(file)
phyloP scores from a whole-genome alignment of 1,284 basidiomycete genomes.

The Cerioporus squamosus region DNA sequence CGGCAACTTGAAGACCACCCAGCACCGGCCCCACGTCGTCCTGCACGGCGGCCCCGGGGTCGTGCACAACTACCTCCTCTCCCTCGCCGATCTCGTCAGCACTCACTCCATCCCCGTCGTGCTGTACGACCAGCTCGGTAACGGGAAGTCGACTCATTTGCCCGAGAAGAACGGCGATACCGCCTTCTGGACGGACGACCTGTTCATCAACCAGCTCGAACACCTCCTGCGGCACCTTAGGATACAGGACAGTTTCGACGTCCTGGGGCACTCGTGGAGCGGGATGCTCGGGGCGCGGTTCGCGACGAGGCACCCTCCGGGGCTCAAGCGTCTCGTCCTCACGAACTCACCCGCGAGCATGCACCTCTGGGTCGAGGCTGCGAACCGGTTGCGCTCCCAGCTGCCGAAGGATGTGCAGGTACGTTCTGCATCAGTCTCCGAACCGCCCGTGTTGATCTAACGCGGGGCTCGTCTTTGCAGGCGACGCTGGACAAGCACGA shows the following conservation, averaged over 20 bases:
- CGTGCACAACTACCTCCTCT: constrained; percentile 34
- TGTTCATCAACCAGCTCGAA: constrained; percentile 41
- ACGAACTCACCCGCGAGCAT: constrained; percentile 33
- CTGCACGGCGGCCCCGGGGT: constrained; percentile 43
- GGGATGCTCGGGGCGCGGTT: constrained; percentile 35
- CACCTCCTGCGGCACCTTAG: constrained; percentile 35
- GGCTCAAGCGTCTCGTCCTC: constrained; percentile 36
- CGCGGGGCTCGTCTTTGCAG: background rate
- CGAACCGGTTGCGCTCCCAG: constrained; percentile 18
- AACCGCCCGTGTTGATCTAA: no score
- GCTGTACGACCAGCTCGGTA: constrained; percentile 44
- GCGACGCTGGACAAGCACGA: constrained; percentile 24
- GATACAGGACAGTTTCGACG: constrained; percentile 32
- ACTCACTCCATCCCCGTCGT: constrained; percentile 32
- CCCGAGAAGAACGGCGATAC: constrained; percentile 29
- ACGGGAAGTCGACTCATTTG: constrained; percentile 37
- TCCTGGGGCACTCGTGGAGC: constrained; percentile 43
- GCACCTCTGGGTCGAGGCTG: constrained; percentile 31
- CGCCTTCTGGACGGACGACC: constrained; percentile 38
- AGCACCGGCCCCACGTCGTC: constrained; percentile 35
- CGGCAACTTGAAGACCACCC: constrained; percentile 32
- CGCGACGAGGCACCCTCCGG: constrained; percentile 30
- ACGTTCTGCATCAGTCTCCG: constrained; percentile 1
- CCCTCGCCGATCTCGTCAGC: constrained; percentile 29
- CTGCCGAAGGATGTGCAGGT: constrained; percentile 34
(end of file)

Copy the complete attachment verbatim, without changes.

phyloP scores from a whole-genome alignment of 1,284 basidiomycete genomes.

The Cerioporus squamosus region DNA sequence CGGCAACTTGAAGACCACCCAGCACCGGCCCCACGTCGTCCTGCACGGCGGCCCCGGGGTCGTGCACAACTACCTCCTCTCCCTCGCCGATCTCGTCAGCACTCACTCCATCCCCGTCGTGCTGTACGACCAGCTCGGTAACGGGAAGTCGACTCATTTGCCCGAGAAGAACGGCGATACCGCCTTCTGGACGGACGACCTGTTCATCAACCAGCTCGAACACCTCCTGCGGCACCTTAGGATACAGGACAGTTTCGACGTCCTGGGGCACTCGTGGAGCGGGATGCTCGGGGCGCGGTTCGCGACGAGGCACCCTCCGGGGCTCAAGCGTCTCGTCCTCACGAACTCACCCGCGAGCATGCACCTCTGGGTCGAGGCTGCGAACCGGTTGCGCTCCCAGCTGCCGAAGGATGTGCAGGTACGTTCTGCATCAGTCTCCGAACCGCCCGTGTTGATCTAACGCGGGGCTCGTCTTTGCAGGCGACGCTGGACAAGCACGA shows the following conservation, averaged over 20 bases:
- CGTGCACAACTACCTCCTCT: constrained; percentile 34
- TGTTCATCAACCAGCTCGAA: constrained; percentile 41
- ACGAACTCACCCGCGAGCAT: constrained; percentile 33
- CTGCACGGCGGCCCCGGGGT: constrained; percentile 43
- GGGATGCTCGGGGCGCGGTT: constrained; percentile 35
- CACCTCCTGCGGCACCTTAG: constrained; percentile 35
- GGCTCAAGCGTCTCGTCCTC: constrained; percentile 36
- CGCGGGGCTCGTCTTTGCAG: background rate
- CGAACCGGTTGCGCTCCCAG: constrained; percentile 18
- AACCGCCCGTGTTGATCTAA: no score
- GCTGTACGACCAGCTCGGTA: constrained; percentile 44
- GCGACGCTGGACAAGCACGA: constrained; percentile 24
- GATACAGGACAGTTTCGACG: constrained; percentile 32
- ACTCACTCCATCCCCGTCGT: constrained; percentile 32
- CCCGAGAAGAACGGCGATAC: constrained; percentile 29
- ACGGGAAGTCGACTCATTTG: constrained; percentile 37
- TCCTGGGGCACTCGTGGAGC: constrained; percentile 43
- GCACCTCTGGGTCGAGGCTG: constrained; percentile 31
- CGCCTTCTGGACGGACGACC: constrained; percentile 38
- AGCACCGGCCCCACGTCGTC: constrained; percentile 35
- CGGCAACTTGAAGACCACCC: constrained; percentile 32
- CGCGACGAGGCACCCTCCGG: constrained; percentile 30
- ACGTTCTGCATCAGTCTCCG: constrained; percentile 1
- CCCTCGCCGATCTCGTCAGC: constrained; percentile 29
- CTGCCGAAGGATGTGCAGGT: constrained; percentile 34